IBM is setting up a cloud computing laboratory in Hong Kong, in a move which signals just how quickly China is evolving into a mainstream IT market.
Cloud computing is the latest trend to sweep the IT industry and it promises a sea-change in the way businesses — and to a lesser extent consumers — use IT.
Instead of having to buy, install and constantly update software programs, business subscribe to internet-based services on a pay-as-you-go basis, thus reducing the complexity, support headaches and upfront cost of traditional IT.
Taken to its extreme, cloud computing allows businesses to dispense with traditional hardware and software, and instead use cheap thin-client computers and a portfolio of internet-based services that third parties provide in areas such as accounting, customer relationship management, data storage, etc.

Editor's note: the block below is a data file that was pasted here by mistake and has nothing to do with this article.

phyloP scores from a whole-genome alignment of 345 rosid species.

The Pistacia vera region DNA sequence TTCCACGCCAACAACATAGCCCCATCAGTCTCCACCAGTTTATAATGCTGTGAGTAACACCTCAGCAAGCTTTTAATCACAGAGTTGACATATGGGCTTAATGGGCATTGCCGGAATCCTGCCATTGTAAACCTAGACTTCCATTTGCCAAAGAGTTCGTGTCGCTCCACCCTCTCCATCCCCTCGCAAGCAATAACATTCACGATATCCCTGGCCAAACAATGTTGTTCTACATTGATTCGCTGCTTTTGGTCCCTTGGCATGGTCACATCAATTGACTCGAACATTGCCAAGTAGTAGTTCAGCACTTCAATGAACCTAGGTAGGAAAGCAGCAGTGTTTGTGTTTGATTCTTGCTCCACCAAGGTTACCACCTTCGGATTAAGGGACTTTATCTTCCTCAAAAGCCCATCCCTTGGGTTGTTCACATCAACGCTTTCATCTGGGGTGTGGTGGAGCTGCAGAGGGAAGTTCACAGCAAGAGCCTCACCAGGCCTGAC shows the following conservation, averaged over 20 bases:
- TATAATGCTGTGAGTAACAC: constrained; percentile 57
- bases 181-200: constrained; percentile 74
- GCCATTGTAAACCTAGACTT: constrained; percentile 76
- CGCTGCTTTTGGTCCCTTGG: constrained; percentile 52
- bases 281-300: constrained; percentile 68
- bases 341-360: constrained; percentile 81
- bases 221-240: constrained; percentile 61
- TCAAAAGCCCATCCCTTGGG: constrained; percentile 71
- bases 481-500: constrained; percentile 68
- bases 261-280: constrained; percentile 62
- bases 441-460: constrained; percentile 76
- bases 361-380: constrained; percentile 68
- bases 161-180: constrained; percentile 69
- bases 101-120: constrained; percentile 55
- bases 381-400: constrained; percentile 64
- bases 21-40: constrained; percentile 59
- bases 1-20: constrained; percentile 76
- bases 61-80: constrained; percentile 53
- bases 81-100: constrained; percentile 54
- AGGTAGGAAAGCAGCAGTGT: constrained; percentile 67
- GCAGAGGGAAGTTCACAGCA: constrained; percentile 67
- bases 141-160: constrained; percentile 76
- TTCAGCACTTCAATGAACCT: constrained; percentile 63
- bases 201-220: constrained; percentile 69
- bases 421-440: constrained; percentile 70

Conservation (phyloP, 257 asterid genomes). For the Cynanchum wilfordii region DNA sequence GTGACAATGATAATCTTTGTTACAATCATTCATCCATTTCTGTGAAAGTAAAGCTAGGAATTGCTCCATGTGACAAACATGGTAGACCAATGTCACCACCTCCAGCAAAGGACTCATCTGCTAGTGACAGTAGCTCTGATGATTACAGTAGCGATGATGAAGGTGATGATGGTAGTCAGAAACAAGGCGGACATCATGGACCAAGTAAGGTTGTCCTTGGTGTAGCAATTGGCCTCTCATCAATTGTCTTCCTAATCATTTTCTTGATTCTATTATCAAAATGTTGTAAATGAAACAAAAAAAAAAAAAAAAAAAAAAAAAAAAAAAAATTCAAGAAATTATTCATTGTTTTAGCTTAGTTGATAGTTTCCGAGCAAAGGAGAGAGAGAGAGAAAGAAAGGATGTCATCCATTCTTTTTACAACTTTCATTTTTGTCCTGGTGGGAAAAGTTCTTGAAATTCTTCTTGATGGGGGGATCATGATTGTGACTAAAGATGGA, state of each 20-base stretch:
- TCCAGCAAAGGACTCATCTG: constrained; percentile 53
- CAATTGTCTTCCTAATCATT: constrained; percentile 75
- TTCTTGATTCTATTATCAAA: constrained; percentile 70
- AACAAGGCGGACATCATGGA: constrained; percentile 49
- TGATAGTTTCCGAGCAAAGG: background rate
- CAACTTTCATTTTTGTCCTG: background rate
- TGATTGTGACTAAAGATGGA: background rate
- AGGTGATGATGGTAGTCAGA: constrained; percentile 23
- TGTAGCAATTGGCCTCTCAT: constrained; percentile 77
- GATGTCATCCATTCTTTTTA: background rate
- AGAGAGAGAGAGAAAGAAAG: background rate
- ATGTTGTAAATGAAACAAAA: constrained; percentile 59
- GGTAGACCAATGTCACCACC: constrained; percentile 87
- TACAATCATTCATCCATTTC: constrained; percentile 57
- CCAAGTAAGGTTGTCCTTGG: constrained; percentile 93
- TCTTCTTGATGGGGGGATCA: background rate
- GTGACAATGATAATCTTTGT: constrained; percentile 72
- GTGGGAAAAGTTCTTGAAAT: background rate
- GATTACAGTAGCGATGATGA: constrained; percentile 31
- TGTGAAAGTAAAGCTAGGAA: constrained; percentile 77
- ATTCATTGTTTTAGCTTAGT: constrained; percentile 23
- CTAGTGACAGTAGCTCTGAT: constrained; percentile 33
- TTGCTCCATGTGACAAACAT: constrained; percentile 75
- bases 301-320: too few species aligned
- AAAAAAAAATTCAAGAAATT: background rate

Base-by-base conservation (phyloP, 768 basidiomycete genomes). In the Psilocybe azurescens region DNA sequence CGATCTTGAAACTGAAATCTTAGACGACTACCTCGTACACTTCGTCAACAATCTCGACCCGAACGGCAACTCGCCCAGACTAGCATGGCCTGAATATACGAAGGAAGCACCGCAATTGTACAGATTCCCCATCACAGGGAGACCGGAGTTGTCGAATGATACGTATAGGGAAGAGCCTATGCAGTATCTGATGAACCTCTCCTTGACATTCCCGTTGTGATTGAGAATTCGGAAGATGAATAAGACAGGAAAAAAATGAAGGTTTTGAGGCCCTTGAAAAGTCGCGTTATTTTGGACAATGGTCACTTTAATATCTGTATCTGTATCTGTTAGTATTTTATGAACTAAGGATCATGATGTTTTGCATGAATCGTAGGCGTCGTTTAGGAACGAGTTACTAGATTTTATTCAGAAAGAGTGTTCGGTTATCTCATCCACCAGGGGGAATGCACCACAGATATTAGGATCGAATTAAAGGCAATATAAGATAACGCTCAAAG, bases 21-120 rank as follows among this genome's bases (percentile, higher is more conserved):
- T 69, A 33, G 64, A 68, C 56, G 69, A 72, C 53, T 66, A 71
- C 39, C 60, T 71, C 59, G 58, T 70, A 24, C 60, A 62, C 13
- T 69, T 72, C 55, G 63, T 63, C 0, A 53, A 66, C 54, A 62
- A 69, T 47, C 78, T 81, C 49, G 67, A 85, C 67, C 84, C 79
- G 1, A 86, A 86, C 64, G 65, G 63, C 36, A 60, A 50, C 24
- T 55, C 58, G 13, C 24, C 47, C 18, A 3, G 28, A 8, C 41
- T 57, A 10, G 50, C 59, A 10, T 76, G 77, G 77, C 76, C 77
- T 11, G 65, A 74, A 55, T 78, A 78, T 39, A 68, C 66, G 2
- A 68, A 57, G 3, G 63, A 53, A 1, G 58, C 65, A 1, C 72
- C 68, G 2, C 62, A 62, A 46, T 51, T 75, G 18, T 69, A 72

IBM's HK facility, which will be based in the city's new Cyberport complex, will provide a global hub for web-based messaging services to support IBM's emerging LotusLive cloud service portfolio.
IBM unveiled LotusLive, back in January and the first LotusLive offering, LotusLive Engage, melds social networking, chat and online storage to create what IBM calls a smarter type of web conferencing in which meeting attendees are linked together to build online communities.
The HK facility brings the the number of IBM Cloud Labs worldwide to ten.